HDN treatment has been previously demonstrated to improve GSH levels in liver and kidneys of diabetic rats and a decrease in levels of 8-hydroxydeoxyguanosine (8-OHdG), a marker of DNA fragmentation, in the urine of diabetic rats . HDN in combination with Diosmin has also been shown to inhibit the reactive oxygen radicals production in Zymosan-stimulated human polymorphonuclear neutrophils . Thus HDN has been shown to reduce oxidative stress in various in-vivo and in-vitro studies.
In conclusion, our study demonstrated that CCl4 induces a marked oxidative stress in rat liver and kidney, which is amenable to attenuation by HDN. This protective effect of HDN can be correlated directly to its antioxidant property.
Male wistar rats (150 g–200 g), bred in the central animal house of Panjab University (Chandigarh, India) were used. The animals were housed under standard conditions of light and dark cycle with free access to food (Hindustan Lever Products, Kolkata, India) and water. The experimental protocols were approved by the Institutional Ethical Committee of Panjab University, Chandigarh.
Chemicals employed in these studies were reagent grade. Carbon tetrachloride (E Merck, India) was administered subcutaneously in olive oil Hesperidin (Sigma chemical USA) was suspended in 0.5% sodium carboxy methyl cellulose (CMC) and administered orally.
Experimental groups and protocol
Animals were divided into following groups, each containing 6–8 animals: Control: These animals received a vehicle for HDN (i.e. CMC) by oral route for eight days and on 8th day, they were administered the subcutaneous injection of olive oil. CCl 4 group: These animals received vehicle for 10 days and were challenged with CCl4 2 ml/kg/s.c. (40% v/v in olive oil) on 8th day. In the preliminary studies done in our lab, we observed a very high mortality rate (50–60%) when CCl4 was administered interaperitoneally. Thus we adopted the subcutaneous route of CCl4 administration as reported in the literature . With this route and dose of CCl4, the mortality rate reduced to about 20%(1-2/8 animal) HDN group: These rats received only HDN 200 mg/kg/p.o. daily for 10 days CCl4+ HDN (100): Rats received HDN continuously for 8 days. On eight day just after HDN treatment they received CCl4 2 ml/kg/s.c in olive oil. HDN was further continued for 2 more days. CCl4+ HDN (200): This group is similar to the above one except that the dose of HDN administered was 200 mg/kg/p.o. On the 10th day, animals were sacrificed 2 hr, after the last dose of HDN and blood was collected, by carotid bleeding, in centrifuge tubes. Serum was separated and was used freshly for the assessment of renal and liver function tests. Both the kidneys and the liver were quickly harvested and immediately stored at -20°C till further biochemical estimations.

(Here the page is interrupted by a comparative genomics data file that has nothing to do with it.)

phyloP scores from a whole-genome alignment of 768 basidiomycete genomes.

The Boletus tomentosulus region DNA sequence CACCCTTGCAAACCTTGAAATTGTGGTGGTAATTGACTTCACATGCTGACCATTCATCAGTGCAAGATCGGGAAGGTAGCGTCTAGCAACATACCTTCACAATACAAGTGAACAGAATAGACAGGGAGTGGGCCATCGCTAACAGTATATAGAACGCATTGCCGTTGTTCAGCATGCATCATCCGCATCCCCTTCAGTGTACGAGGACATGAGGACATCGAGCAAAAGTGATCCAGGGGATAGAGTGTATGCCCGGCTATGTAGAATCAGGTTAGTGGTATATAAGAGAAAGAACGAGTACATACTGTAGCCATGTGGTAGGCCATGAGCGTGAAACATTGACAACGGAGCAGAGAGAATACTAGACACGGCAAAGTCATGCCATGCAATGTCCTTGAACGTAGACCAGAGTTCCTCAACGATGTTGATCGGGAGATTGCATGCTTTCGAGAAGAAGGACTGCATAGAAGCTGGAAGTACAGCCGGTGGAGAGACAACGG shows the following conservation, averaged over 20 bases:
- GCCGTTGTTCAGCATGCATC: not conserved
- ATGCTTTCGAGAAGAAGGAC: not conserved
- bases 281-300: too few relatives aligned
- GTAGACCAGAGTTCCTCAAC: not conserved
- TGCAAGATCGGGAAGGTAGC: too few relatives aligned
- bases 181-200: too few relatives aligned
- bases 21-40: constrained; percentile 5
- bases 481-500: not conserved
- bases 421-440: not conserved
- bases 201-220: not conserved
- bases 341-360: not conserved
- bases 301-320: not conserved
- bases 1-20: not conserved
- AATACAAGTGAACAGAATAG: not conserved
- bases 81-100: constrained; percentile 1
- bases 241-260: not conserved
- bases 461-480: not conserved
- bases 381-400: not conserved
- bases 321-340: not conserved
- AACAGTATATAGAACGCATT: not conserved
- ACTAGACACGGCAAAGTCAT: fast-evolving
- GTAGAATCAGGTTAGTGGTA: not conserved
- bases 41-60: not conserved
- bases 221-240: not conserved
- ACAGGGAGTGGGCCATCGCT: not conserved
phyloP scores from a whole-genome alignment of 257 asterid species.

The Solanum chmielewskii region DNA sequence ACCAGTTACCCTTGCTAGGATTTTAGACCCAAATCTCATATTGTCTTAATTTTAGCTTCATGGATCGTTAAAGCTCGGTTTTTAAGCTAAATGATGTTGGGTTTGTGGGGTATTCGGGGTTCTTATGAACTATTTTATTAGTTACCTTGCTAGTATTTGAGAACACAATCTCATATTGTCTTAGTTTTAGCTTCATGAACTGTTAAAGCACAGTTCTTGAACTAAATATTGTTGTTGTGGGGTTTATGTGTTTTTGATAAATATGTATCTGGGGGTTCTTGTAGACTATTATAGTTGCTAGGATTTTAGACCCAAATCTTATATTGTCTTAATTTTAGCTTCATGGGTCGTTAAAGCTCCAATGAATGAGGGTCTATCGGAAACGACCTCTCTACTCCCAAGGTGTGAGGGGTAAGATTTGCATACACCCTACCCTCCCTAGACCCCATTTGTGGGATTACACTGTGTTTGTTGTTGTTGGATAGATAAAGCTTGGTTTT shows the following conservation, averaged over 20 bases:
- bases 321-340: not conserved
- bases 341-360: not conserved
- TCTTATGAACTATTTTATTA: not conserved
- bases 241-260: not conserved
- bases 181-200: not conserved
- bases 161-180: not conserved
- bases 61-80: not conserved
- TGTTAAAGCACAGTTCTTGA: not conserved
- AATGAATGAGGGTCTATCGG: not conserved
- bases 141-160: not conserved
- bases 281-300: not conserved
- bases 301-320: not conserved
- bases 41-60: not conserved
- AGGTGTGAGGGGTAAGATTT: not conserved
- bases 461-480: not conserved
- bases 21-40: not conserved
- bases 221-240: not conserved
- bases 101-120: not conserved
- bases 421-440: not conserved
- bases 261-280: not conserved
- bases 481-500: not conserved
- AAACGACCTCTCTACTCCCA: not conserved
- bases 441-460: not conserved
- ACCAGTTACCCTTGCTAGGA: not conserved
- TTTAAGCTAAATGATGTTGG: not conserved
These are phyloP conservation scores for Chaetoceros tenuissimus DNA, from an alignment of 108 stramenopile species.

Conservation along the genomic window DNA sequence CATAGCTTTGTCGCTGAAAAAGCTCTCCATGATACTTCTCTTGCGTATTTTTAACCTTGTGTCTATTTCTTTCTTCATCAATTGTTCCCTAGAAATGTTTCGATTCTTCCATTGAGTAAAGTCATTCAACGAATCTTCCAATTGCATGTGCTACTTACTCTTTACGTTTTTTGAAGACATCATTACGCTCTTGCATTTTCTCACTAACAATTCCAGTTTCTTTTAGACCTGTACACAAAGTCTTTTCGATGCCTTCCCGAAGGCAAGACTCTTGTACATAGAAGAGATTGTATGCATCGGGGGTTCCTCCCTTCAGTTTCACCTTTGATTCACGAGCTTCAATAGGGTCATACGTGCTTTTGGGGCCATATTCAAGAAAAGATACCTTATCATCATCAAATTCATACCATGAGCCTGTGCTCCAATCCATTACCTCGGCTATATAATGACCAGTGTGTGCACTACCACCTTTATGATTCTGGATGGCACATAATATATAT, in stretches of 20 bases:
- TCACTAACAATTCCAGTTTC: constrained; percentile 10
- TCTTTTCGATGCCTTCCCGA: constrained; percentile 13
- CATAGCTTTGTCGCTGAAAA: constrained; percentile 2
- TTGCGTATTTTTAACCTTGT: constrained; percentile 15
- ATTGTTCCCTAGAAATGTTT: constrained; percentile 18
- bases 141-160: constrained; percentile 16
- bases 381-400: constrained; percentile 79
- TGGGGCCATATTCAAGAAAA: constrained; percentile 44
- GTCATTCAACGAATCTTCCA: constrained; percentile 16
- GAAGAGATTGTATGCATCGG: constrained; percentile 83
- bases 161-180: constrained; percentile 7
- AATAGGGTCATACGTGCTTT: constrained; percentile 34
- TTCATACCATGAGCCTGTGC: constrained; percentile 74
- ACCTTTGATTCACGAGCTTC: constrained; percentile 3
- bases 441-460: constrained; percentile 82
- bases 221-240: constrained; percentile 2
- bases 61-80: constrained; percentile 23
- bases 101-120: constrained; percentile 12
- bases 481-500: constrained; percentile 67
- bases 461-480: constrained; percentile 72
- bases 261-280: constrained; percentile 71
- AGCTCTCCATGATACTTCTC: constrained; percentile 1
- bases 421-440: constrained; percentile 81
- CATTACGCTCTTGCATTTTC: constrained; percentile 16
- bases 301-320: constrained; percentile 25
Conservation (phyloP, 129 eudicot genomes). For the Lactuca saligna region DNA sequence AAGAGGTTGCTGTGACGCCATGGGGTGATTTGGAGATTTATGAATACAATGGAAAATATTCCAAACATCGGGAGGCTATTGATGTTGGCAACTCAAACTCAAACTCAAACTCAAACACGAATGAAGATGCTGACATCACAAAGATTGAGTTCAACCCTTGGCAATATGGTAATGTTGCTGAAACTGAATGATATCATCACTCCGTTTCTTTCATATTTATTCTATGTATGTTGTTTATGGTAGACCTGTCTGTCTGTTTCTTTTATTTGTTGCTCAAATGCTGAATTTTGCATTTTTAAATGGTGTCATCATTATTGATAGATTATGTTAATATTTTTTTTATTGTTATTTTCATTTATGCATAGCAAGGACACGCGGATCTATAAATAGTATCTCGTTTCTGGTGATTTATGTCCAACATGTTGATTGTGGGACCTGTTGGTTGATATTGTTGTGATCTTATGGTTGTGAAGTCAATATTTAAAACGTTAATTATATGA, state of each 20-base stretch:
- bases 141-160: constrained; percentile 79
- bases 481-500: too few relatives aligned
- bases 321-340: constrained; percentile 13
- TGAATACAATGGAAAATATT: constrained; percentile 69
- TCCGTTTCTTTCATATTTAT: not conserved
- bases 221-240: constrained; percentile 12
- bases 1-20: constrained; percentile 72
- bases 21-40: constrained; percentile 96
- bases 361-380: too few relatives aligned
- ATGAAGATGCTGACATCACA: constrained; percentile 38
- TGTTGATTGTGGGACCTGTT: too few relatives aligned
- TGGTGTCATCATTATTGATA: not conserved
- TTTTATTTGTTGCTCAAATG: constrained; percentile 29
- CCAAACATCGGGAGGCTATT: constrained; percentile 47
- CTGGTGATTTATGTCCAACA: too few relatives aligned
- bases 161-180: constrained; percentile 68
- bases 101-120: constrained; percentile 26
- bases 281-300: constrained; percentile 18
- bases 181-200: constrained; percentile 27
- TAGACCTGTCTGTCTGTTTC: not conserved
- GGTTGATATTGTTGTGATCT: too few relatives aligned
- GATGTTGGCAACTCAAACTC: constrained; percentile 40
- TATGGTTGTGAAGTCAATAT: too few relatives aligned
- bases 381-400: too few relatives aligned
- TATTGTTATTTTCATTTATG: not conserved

Assessment of renal functions
Before sacrifice, rats were kept individually in metabolic cages for 24 h to collect urine for estimation of renal function. Serum samples were assayed for blood urea nitrogen (BUN), urea clearance, serum creatinine & creatinine clearance by using standard diagnostic kits (Span Diagnostics, Gujarat, India).
Assessment of liver function
Serum alanine aminotransferase (ALT) and serum aspartate aminotransferase (AST) were estimated by International Federation of Clinical Chemistry  (ERBA test kits). Serum bilirubin was estimated by Diazo method  (ERBA test kits).
Assessment of oxidative stress
Post mitochondrial supernatant preparation (PMS)
Kidneys and liver were, perfused with ice cold saline (0.9% sodium chloride) and homogenized in chilled potassium chloride (1.17%) using a homogenizer. The homogenates were centrifuged at 800 g for 5 minutes at 4°C to separate the nuclear debris. The supernatant so obtained was centrifuged at 10,500 g for 20 minutes at 4°C to get the post mitochondrial supernatant which was used to assay catalase and superoxide dismutase (SOD) activity.
Estimation of lipid peroxidation